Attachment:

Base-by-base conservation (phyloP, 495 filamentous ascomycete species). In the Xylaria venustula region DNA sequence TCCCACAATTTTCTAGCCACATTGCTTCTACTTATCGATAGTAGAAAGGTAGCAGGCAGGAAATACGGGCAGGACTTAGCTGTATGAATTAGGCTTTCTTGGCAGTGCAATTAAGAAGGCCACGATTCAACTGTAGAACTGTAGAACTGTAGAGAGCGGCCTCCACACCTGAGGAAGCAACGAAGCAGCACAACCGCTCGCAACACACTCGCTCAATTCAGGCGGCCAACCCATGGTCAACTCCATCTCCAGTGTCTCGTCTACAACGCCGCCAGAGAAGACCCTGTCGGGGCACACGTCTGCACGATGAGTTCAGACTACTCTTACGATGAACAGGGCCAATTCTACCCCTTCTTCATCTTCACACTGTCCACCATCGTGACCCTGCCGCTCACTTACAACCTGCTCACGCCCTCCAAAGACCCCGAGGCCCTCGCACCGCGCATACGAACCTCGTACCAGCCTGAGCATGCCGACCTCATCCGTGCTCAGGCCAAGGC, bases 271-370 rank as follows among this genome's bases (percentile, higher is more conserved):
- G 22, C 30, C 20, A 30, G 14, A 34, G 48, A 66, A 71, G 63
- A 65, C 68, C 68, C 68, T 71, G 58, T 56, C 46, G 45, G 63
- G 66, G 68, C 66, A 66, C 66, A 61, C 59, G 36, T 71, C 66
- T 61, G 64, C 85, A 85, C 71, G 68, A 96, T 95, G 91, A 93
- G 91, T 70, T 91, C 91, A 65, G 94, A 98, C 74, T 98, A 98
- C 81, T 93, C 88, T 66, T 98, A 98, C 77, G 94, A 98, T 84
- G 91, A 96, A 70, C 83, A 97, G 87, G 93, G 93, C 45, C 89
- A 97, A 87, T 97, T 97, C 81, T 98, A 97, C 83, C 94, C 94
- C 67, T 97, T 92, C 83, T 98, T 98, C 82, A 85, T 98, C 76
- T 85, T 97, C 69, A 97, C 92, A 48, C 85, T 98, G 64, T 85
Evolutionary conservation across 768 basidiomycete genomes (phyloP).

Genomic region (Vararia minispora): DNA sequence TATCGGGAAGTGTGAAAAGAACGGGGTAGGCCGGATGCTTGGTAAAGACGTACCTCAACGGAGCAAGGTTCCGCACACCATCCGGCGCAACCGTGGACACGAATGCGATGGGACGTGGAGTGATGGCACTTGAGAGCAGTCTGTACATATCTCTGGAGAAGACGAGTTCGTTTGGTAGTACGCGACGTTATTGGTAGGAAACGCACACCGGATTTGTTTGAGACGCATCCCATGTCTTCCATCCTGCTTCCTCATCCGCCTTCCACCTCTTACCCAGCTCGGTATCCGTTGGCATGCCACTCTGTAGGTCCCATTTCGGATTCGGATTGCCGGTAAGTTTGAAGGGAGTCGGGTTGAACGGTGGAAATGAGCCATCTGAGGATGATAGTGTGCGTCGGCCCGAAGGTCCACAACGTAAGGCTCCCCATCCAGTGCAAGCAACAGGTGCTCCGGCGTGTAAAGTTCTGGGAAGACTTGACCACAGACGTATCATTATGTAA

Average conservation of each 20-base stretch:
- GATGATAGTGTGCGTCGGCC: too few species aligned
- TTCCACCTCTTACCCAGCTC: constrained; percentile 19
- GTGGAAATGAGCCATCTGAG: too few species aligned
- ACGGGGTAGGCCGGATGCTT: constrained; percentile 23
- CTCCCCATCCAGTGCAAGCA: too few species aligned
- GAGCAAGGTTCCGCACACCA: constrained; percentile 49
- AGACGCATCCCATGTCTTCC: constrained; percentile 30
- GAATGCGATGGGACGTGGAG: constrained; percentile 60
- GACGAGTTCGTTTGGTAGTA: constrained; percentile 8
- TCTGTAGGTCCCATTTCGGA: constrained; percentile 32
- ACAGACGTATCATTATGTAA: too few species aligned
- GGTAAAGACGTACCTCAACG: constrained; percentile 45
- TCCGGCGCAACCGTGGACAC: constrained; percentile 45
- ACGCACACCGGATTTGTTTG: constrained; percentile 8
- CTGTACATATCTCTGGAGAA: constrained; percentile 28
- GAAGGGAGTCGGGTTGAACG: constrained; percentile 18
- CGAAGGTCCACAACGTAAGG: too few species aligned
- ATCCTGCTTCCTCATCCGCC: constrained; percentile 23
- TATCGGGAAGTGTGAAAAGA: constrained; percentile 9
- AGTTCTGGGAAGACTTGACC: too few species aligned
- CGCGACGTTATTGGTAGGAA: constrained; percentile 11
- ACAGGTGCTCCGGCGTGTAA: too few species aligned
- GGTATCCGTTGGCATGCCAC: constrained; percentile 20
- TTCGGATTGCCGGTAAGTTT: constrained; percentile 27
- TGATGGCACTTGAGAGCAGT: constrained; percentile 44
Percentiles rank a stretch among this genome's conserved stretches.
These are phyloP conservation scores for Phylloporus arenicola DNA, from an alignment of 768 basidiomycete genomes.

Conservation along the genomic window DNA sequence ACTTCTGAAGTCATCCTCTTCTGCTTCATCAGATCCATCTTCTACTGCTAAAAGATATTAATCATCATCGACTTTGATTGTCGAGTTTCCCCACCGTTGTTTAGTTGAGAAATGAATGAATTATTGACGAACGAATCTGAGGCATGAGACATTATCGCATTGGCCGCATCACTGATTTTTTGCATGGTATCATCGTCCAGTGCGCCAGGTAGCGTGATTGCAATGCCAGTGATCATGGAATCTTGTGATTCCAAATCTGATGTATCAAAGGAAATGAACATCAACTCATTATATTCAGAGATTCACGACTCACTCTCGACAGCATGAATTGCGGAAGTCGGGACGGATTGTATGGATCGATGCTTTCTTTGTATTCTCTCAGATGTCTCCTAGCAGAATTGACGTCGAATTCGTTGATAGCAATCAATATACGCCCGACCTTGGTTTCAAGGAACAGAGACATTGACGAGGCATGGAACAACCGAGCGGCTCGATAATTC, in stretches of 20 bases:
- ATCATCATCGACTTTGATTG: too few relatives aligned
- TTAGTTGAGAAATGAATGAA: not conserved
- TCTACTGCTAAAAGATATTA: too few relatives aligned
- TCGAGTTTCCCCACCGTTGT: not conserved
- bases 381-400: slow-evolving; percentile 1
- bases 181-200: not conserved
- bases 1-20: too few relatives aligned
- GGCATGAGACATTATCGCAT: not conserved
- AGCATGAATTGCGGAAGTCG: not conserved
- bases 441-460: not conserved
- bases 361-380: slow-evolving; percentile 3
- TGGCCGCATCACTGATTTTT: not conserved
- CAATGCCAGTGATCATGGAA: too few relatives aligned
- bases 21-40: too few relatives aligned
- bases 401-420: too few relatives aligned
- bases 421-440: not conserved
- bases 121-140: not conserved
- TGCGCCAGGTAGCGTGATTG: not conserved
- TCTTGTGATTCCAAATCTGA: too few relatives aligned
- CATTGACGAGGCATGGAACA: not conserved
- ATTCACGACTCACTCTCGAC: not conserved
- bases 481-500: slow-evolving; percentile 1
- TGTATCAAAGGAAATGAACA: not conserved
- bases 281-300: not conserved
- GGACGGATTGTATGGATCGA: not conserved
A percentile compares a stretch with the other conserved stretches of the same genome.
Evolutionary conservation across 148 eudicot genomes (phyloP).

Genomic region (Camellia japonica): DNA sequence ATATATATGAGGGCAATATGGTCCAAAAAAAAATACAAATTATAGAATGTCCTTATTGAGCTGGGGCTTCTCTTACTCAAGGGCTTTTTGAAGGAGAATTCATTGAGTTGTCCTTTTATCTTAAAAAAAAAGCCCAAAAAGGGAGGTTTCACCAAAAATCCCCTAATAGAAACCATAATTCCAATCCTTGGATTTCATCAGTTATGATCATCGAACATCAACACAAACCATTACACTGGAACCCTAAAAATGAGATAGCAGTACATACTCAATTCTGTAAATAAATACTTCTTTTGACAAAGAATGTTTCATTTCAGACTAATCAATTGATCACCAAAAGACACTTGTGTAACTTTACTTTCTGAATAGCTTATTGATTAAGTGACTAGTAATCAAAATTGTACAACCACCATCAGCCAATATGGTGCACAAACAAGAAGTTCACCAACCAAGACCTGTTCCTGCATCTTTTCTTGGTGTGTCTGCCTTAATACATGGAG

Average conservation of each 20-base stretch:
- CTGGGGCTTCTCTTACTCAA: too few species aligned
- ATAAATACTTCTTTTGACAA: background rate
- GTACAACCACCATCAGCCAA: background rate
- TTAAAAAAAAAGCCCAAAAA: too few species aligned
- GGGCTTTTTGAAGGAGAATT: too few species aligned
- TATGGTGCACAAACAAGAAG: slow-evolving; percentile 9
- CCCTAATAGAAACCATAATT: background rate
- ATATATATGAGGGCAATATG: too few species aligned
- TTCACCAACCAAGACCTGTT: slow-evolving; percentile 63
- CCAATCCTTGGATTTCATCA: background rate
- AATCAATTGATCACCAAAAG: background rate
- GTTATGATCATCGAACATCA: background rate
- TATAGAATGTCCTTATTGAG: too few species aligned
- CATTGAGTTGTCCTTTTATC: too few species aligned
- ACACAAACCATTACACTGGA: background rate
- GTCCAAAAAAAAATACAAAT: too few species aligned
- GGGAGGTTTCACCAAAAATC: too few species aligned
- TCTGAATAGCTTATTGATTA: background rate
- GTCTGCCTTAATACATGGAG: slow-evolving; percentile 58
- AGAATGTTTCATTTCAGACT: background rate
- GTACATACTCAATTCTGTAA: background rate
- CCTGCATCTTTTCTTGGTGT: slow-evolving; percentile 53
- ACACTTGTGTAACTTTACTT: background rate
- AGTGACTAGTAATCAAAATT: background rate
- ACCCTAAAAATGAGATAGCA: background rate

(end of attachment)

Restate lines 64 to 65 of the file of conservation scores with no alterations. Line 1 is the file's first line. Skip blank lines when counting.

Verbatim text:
- bases 481-500: slow-evolving; percentile 1
- TGTATCAAAGGAAATGAACA: not conserved